The Family Court has denied a surviving partner’s application for an Occupation Order after deciding that the Court had no jurisdiction to make the order.

Background: Under the Property (Relationships) Amendment Act the Court may make an order granting to either spouse or partner, for such period or periods, and on such terms and subject to such conditions as the Court thinks fit, the right personally to occupy the family home or any other premises forming part of the relationship property.

Prior to the partner’s death the de facto couple had lived in a property owned by a family trust set up by the now deceased partner. After his death the surviving partner continued to live at the property with the consent of the trustees.

The trustees later advised her that she needed to vacate the property.

The partner applied to the Court for an Occupation Order, seeking to continue living in the home.

The question that had to be decided by the Court was whether the home could be deemed relationship property, even though it was not owned by either partner to the relationship when the relationship ended on the death of the man.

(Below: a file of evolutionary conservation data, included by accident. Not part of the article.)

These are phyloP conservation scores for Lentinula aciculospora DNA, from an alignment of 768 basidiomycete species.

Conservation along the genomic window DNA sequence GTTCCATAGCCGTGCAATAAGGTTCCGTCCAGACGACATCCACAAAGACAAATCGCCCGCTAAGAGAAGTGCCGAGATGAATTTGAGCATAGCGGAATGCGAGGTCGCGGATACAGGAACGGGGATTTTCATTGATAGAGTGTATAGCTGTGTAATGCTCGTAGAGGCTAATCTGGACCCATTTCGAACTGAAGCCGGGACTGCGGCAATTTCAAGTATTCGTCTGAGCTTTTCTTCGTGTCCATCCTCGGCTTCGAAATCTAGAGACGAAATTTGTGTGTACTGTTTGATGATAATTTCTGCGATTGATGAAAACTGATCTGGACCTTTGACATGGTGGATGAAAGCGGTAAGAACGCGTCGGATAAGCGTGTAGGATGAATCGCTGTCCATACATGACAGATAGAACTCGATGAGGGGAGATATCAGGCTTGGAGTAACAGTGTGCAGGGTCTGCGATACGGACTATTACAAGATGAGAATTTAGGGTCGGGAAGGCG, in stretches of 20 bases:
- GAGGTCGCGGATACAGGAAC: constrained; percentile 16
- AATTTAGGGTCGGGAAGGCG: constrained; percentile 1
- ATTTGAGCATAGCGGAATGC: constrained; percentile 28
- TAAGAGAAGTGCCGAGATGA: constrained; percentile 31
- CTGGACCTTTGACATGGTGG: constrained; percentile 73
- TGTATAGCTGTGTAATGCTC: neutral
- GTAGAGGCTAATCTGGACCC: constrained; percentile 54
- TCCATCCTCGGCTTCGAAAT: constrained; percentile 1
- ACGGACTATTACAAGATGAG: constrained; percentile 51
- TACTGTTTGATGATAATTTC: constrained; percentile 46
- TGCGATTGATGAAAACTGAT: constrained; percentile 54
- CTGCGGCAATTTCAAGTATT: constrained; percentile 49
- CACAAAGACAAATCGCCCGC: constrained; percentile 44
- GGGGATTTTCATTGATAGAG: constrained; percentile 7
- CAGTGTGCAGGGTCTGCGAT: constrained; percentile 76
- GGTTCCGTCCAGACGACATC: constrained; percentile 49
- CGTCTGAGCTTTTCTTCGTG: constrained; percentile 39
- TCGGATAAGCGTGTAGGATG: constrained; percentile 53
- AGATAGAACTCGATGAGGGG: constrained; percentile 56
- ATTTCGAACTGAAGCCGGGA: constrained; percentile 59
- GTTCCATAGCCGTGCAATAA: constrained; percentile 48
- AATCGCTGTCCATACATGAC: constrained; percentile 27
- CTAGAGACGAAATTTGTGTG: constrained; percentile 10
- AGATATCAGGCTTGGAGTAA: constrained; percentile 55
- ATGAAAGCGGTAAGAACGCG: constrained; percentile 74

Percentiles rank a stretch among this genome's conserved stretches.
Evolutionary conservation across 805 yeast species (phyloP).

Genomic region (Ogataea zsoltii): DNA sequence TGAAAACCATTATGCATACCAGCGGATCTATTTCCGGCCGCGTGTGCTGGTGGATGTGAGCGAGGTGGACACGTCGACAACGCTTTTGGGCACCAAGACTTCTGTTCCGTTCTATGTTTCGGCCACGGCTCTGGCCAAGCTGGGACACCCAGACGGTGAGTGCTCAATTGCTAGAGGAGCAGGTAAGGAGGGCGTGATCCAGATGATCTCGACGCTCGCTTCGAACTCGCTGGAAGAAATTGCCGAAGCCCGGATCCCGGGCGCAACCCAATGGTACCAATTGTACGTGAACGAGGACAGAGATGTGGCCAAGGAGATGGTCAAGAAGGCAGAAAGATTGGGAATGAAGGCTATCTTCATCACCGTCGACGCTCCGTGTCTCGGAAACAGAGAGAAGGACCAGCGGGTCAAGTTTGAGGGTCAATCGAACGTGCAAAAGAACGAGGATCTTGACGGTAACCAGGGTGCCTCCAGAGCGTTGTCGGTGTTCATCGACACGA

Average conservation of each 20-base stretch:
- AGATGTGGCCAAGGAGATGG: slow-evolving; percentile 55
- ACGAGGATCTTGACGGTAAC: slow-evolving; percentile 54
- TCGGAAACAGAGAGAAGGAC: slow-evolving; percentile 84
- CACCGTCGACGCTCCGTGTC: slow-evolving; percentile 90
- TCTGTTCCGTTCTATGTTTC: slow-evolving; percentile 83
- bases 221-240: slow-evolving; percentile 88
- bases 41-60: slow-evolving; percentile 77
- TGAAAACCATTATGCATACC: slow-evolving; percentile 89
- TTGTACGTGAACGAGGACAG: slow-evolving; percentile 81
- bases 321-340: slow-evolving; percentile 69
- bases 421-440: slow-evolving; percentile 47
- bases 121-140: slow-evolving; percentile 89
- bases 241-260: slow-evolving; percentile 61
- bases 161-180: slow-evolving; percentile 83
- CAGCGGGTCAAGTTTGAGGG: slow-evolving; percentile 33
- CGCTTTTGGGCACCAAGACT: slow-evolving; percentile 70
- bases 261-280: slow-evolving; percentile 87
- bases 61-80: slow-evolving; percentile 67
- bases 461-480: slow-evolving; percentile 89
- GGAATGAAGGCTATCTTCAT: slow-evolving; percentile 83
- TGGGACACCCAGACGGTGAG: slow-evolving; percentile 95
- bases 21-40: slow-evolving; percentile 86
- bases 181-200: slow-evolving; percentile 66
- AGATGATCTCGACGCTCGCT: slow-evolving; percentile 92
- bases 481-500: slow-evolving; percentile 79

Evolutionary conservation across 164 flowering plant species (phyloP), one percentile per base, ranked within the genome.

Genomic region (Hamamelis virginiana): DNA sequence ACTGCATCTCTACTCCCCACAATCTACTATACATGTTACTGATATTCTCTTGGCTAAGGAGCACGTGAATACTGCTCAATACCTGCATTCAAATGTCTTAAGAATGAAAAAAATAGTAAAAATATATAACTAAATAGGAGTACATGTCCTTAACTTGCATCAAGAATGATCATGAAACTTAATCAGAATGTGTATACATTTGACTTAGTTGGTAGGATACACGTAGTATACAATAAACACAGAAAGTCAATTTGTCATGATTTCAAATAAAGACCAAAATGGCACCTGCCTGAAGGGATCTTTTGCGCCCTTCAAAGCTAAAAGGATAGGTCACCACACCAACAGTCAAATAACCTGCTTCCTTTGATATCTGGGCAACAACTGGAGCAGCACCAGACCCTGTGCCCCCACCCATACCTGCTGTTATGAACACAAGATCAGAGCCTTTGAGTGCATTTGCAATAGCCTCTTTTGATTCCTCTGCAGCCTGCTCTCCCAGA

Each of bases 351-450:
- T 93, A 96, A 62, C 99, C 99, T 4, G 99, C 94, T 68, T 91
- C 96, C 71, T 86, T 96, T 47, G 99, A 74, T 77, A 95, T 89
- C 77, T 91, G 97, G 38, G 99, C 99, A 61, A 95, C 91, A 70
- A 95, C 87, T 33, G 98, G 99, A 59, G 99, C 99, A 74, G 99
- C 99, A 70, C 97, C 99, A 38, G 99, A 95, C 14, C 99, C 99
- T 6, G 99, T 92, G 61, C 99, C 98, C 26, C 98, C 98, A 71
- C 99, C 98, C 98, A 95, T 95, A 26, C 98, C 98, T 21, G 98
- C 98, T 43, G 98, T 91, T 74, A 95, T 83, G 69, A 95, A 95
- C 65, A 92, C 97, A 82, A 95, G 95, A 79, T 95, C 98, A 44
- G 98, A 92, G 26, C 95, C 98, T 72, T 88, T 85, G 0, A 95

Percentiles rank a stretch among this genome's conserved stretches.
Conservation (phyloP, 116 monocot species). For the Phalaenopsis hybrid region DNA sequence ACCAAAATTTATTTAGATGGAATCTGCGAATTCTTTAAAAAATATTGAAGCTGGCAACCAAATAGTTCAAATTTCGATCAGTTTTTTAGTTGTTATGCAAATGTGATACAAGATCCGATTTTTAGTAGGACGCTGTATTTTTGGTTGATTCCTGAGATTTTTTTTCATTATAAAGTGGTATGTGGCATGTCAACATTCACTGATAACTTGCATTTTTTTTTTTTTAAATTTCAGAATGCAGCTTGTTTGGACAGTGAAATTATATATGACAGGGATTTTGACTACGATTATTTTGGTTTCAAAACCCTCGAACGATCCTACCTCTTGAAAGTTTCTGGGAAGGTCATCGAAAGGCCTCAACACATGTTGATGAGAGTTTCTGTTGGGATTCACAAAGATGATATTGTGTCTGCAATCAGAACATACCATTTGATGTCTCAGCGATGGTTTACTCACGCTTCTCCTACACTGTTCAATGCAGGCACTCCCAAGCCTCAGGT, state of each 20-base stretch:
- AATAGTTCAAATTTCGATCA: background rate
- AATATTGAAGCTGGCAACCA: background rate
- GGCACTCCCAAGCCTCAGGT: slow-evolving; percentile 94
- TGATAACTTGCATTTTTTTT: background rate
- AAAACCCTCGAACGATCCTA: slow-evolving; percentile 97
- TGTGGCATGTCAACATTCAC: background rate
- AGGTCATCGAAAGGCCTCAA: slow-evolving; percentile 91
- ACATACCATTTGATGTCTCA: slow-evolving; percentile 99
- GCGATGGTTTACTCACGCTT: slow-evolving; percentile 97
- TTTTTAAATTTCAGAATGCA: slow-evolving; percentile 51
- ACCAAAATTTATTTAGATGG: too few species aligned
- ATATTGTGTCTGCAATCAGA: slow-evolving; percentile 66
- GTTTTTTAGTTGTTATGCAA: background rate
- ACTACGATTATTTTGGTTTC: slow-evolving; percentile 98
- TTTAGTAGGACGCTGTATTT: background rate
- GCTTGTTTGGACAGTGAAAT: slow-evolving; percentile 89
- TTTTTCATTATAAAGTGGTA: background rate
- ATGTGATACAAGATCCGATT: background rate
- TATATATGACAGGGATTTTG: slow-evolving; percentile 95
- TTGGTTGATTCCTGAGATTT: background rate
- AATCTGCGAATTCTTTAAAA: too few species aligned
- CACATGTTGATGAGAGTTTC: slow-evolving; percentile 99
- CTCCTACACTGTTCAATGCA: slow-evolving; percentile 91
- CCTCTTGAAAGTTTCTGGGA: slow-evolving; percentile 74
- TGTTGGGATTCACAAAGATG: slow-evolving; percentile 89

The Court decided that the home was not relationship property as it was owned by the family trust, meaning that neither of the couple had ownership rights to it.

This meant the Court had no jurisdiction to grant an Occupation Order as the property was not deemed to be the “family home” or part of the relationship property.

The surviving partner had also applied for a Tenancy Order, claiming that she was a tenant of the property. She claimed that because she had been permitted to live at the property by the trustees this had effectively created a tenancy.

The Court rejected this, instead stating that the trustees had given the surviving partner a licence to occupy the property. She did not pay rent, nor had she signed a tenancy agreement. The Court found therefore that she was not a tenant.

Both applications by the surviving partner accordingly failed.

If there is confusion around the ownership or occupation of property, it pays to seek advice from a professional with experience in the area.

Leading law firms committed to helping clients cost-effectively will have a range of fixed-price Initial Consultations to suit most people’s needs in quickly learning what their options are.  At Rainey Collins we have an experienced team who can answer your questions and put you on the right track.